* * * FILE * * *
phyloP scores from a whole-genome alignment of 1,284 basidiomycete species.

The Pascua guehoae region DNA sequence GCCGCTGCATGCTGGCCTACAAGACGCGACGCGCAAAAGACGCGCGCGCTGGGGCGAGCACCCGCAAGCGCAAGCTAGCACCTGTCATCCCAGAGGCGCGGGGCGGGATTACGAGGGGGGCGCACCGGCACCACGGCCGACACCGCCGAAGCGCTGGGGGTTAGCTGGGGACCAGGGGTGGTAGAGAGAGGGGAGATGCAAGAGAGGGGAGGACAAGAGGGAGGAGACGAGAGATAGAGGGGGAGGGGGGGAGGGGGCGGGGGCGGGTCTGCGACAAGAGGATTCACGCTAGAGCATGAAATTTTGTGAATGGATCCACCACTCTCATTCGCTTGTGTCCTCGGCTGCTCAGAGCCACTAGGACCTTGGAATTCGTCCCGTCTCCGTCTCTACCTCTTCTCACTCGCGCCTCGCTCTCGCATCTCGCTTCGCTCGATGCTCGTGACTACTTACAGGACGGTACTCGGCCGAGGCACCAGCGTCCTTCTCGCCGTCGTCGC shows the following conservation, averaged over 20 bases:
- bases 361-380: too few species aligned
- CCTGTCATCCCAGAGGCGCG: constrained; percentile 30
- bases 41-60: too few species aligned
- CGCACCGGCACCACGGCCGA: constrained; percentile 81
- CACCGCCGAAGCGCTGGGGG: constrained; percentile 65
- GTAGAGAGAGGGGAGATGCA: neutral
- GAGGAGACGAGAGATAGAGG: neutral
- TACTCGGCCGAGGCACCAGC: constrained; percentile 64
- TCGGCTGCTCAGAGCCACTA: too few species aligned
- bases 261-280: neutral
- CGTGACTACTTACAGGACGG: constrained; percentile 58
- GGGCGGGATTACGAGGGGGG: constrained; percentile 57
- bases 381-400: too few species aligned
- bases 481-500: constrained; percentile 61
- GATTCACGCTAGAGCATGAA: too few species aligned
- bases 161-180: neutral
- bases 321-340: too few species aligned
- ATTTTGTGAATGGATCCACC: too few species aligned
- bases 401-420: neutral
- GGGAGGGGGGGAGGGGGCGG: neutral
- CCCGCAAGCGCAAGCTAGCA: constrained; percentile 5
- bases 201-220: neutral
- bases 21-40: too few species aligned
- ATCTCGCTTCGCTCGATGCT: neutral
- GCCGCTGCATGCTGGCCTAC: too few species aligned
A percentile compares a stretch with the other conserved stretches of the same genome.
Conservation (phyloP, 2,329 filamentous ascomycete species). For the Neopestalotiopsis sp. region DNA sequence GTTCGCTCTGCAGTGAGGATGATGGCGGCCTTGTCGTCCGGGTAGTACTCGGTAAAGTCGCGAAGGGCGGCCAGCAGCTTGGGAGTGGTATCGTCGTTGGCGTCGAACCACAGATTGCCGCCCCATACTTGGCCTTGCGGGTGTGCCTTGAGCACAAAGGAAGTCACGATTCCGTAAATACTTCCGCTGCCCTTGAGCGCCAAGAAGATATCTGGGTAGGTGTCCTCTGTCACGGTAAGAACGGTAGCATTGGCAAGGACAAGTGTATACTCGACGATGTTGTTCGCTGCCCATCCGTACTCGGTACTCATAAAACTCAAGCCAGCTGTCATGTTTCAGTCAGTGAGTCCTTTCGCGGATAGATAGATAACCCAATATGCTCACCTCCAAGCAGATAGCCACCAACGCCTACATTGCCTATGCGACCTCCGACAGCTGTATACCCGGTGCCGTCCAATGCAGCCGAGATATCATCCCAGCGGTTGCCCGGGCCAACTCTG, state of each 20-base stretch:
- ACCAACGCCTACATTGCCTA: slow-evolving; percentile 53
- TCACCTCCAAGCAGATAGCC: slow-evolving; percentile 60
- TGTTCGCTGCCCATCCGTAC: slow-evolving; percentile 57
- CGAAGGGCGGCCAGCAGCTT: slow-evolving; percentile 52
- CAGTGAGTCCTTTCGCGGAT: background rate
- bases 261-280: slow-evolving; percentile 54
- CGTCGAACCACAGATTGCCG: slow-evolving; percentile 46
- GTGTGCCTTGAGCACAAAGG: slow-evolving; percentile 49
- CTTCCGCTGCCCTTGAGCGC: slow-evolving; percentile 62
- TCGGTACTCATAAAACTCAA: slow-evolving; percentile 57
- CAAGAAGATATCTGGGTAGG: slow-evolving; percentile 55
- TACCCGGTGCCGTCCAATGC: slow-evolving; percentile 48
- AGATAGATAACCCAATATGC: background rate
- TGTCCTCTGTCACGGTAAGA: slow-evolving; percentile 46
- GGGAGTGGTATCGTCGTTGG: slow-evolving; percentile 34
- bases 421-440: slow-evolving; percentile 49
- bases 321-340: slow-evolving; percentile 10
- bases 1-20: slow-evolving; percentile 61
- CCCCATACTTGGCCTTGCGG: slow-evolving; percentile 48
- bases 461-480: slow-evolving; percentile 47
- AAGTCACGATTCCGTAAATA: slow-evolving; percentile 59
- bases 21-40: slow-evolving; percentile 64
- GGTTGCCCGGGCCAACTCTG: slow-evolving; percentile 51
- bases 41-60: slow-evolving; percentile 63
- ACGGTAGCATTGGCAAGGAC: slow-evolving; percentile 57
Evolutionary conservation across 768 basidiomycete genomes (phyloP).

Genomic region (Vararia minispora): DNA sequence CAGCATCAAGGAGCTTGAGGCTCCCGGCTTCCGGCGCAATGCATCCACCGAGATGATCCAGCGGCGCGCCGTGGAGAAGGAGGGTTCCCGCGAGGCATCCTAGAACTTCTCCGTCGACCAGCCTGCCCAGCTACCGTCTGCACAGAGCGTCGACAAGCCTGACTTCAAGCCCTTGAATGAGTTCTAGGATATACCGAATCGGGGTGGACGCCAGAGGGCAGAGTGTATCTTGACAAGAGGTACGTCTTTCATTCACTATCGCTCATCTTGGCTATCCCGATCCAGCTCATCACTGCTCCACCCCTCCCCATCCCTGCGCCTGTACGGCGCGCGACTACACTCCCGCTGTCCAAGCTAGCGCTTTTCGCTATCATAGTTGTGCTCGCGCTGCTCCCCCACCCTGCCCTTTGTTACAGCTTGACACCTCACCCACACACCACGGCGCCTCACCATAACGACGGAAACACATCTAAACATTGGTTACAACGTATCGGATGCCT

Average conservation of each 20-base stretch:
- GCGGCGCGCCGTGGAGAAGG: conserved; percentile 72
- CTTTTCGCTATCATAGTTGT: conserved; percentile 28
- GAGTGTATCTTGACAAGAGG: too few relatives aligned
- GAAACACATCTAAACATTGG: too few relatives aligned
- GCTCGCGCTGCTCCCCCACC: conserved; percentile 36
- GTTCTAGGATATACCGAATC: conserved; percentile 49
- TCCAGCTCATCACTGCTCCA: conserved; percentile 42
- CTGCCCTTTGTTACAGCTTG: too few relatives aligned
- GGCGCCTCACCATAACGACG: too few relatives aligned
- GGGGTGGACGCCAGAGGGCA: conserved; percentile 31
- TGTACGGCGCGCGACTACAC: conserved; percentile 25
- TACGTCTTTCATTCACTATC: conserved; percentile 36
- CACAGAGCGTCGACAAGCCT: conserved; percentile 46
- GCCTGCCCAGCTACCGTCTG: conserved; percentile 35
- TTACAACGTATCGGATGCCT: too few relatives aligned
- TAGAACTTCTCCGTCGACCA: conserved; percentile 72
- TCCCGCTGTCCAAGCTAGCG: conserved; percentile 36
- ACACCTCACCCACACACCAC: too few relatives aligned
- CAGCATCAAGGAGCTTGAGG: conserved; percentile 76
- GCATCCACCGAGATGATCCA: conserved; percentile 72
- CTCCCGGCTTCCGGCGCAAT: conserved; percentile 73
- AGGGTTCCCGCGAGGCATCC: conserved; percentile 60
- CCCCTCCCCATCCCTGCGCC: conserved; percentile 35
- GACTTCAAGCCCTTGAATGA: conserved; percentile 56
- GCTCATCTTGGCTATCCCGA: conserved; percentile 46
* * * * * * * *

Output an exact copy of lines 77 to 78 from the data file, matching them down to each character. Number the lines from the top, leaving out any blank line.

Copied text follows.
- GCATCCACCGAGATGATCCA: conserved; percentile 72
- CTCCCGGCTTCCGGCGCAAT: conserved; percentile 73